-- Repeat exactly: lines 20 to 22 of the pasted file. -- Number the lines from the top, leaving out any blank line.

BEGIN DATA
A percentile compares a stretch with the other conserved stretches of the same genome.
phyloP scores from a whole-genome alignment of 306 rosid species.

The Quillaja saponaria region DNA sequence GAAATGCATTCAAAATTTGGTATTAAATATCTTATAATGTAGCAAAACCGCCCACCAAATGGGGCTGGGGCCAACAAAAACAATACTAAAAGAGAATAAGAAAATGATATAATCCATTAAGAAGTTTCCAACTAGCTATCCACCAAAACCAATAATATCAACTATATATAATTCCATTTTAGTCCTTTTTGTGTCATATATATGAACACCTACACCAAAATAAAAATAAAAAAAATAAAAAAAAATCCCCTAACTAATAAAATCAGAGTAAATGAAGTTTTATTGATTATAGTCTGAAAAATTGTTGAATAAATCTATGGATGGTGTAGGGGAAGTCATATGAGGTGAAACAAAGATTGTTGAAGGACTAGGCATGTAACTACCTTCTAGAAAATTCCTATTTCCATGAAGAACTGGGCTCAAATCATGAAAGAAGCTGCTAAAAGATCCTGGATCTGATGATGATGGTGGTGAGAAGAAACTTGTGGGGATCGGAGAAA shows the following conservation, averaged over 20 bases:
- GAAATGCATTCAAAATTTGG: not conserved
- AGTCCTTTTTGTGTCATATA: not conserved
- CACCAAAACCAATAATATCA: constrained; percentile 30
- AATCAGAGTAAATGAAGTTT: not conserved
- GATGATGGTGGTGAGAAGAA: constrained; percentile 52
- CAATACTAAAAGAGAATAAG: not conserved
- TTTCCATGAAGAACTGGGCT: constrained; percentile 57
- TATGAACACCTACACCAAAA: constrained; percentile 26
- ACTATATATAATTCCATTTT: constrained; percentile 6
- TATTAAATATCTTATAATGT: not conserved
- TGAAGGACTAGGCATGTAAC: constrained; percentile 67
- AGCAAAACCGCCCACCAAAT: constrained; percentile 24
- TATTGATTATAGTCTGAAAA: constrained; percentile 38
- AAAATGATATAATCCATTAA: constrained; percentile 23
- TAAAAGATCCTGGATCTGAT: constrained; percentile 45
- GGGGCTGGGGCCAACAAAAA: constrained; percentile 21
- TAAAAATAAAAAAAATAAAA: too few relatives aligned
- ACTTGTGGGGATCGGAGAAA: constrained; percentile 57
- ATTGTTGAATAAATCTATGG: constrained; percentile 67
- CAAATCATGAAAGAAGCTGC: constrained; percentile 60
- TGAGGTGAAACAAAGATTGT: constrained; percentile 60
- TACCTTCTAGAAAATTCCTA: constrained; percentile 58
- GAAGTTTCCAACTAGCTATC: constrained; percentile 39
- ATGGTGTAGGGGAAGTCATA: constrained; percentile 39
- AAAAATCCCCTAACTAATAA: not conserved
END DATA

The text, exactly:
- TAAAAATAAAAAAAATAAAA: too few relatives aligned
- ACTTGTGGGGATCGGAGAAA: constrained; percentile 57
- ATTGTTGAATAAATCTATGG: constrained; percentile 67